This article explains the benefits and risks of an international mortgage.

What is an international mortgage?

An international mortgage, also known as a cross-currency loan, means buying an asset (typically a house) in one country with money borrowed in another. Buyers use international mortgages to take advantage of low interest rates in countries other than that where they live and save on interest rates. One common example is that were a person living in Japan borrows in yen at near-zero interest rate to buy a house in a western country with higher rates, such as New Zealand or Australia where interest rates are normally 6% or more.

Home Example

Who is eligible for a foreign currency home loan?

For individual investors you must normally reside in the country where you are borrowing at a low interest rate. In Europe this may not always be the case however a bank will not lend unless it has sufficient security for the loan.

What savings can an international mortgage can bring to the borrower?

I will use a simple example of buying a house in New Zealand. Lets assume the house costs $300,000, NZ interest rate is 7%, and the Japanese interest rate is 2% (typically a bank will charge base +2%).  Below are numbers I calculated with a simple loan calculator, there are tons of these online, just search on Google and run your own numbers (I recommend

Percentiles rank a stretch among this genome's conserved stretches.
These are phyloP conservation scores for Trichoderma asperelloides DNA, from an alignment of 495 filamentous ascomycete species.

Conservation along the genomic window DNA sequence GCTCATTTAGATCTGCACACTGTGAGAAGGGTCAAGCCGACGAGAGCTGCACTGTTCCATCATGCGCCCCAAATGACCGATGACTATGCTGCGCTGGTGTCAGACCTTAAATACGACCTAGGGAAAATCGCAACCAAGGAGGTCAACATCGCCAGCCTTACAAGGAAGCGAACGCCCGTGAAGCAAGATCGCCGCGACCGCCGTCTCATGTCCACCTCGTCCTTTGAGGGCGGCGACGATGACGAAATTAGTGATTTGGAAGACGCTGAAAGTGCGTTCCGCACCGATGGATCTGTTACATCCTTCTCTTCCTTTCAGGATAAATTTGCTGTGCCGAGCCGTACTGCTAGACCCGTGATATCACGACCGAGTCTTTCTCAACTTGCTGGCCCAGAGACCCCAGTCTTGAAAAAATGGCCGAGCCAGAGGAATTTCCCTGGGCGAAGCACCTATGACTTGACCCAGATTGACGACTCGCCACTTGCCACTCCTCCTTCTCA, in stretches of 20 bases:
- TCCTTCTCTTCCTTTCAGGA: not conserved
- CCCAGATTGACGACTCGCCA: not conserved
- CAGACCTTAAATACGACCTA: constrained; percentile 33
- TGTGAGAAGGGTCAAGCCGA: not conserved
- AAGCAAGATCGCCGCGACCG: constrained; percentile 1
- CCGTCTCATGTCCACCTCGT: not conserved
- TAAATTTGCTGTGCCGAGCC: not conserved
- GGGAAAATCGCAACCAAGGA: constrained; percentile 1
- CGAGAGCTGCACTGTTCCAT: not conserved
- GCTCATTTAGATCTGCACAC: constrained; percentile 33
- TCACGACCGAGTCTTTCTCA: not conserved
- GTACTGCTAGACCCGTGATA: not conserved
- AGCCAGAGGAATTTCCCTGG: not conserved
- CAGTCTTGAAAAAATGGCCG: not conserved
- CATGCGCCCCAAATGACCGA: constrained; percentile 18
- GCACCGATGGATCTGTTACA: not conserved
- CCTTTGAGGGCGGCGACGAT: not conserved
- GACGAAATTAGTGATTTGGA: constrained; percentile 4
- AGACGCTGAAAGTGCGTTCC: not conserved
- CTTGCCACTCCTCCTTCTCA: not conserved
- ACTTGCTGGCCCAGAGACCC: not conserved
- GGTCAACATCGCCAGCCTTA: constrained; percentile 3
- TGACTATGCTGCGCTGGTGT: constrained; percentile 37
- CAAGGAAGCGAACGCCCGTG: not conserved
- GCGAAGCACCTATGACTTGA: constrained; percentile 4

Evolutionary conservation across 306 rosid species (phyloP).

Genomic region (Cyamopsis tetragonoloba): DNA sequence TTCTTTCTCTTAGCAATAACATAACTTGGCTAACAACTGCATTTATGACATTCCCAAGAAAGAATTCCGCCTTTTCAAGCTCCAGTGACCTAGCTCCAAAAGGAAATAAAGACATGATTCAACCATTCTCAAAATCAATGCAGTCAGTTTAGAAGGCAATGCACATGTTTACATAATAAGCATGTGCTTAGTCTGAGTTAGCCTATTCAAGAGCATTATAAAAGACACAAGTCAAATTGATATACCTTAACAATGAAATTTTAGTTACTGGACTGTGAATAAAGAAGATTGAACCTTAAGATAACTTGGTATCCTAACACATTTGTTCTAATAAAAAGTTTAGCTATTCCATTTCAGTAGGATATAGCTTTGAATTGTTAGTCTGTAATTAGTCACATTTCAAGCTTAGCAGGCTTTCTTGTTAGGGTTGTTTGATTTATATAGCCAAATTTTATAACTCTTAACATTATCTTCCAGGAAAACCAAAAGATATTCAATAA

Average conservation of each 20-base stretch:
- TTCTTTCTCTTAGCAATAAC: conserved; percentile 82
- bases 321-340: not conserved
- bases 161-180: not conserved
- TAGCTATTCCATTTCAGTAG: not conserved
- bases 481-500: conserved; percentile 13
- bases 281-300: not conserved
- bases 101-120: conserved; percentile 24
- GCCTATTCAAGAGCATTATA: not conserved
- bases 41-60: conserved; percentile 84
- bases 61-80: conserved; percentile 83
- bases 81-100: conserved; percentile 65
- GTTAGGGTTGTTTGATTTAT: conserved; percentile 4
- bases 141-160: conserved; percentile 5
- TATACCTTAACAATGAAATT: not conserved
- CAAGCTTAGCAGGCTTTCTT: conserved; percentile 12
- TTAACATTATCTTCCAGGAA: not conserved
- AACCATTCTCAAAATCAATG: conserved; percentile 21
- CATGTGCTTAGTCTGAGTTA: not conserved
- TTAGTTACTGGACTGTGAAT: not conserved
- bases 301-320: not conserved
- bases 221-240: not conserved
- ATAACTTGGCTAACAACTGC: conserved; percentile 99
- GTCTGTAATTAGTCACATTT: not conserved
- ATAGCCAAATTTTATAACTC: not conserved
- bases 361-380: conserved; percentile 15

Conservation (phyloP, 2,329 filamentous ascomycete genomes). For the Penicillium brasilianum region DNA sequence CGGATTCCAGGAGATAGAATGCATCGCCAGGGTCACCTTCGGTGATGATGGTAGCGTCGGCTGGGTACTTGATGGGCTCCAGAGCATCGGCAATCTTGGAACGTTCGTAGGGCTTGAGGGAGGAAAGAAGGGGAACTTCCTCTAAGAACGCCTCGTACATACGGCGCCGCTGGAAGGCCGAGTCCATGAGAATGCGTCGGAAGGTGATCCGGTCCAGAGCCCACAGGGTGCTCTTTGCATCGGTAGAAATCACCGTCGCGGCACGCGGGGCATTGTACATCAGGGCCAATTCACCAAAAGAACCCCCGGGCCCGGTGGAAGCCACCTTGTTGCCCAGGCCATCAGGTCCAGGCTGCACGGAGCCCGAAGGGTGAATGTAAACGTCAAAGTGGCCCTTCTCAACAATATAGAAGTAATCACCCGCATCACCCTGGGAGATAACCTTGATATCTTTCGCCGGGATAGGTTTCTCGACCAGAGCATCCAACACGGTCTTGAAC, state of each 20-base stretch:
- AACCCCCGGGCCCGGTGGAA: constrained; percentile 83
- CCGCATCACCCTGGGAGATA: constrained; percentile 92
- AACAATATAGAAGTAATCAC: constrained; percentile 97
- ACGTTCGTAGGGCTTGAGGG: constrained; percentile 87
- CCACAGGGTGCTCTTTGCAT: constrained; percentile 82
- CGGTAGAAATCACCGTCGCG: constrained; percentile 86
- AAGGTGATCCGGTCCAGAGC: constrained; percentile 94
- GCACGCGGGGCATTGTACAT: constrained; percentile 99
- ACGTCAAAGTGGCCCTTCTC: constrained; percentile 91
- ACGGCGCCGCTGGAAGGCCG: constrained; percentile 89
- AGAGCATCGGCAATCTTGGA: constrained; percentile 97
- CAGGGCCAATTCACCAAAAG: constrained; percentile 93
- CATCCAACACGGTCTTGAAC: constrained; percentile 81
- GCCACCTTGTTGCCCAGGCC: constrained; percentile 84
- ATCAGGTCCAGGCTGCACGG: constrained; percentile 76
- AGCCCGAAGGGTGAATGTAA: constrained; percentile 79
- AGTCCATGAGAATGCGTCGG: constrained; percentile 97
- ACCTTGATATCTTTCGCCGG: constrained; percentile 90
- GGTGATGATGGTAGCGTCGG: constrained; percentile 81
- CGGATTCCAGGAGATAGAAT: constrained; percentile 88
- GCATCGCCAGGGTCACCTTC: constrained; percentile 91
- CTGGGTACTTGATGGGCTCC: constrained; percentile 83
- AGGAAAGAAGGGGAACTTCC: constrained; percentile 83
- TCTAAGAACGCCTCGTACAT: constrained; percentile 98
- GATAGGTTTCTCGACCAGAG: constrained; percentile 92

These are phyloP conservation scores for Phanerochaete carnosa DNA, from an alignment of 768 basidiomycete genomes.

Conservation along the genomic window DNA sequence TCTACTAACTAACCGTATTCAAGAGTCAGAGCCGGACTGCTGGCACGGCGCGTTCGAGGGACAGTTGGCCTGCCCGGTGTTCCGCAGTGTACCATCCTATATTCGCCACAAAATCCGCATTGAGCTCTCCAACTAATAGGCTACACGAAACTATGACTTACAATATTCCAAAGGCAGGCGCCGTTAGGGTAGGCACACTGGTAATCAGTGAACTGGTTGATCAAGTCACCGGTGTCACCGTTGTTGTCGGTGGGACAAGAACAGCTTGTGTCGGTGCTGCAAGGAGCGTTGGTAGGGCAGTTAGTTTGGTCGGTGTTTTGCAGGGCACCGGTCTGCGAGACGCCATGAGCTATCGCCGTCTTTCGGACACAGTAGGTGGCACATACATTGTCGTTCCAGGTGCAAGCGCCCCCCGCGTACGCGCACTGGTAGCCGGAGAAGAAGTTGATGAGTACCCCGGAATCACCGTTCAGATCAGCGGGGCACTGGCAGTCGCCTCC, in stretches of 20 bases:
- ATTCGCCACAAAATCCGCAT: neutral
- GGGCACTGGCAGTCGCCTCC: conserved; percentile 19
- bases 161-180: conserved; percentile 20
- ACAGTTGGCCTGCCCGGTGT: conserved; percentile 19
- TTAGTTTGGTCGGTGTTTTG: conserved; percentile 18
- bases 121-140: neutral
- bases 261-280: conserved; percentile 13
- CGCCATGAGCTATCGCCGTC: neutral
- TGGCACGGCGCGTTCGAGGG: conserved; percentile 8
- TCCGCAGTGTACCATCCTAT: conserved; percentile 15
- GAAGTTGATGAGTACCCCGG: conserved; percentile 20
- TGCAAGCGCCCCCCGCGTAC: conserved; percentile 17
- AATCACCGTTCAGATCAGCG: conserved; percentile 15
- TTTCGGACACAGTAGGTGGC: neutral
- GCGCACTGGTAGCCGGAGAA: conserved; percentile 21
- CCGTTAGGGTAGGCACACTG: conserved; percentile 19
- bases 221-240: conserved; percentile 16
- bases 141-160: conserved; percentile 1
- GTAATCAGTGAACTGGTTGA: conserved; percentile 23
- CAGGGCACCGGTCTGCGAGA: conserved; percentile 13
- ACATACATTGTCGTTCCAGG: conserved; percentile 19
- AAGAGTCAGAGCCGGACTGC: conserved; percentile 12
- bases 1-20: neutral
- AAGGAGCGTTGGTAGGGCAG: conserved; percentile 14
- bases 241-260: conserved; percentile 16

• Cost: $300,000
  • Deposit: 20% ($60,000)
  • Loan: $240,000
  • Loan period: 30 years
  • Exchange Rate: $1NZD : ¥80JPY

NZ Bank Scenario

  • Rate: 7%
  • Total interest paid: $334,821.36

Japan Bank Scenario

  • Rate: 2%
  • Total interest paid: $79,351.22

If you’re paying a fixed amount each month, having the loan in yen will allow you to repay it much, much faster than in dollars. You can see why an international mortgage can be popular with investors! 

At this point you could be forgiven for wondering why every homeowner in the world doesn’t simply finance their property in yen. The answer to this is  that fluctuations in the foreign exchange rate come into play and greatly increase the risk of foreign property lending to all parties. I explain in more detail what this means in part 2.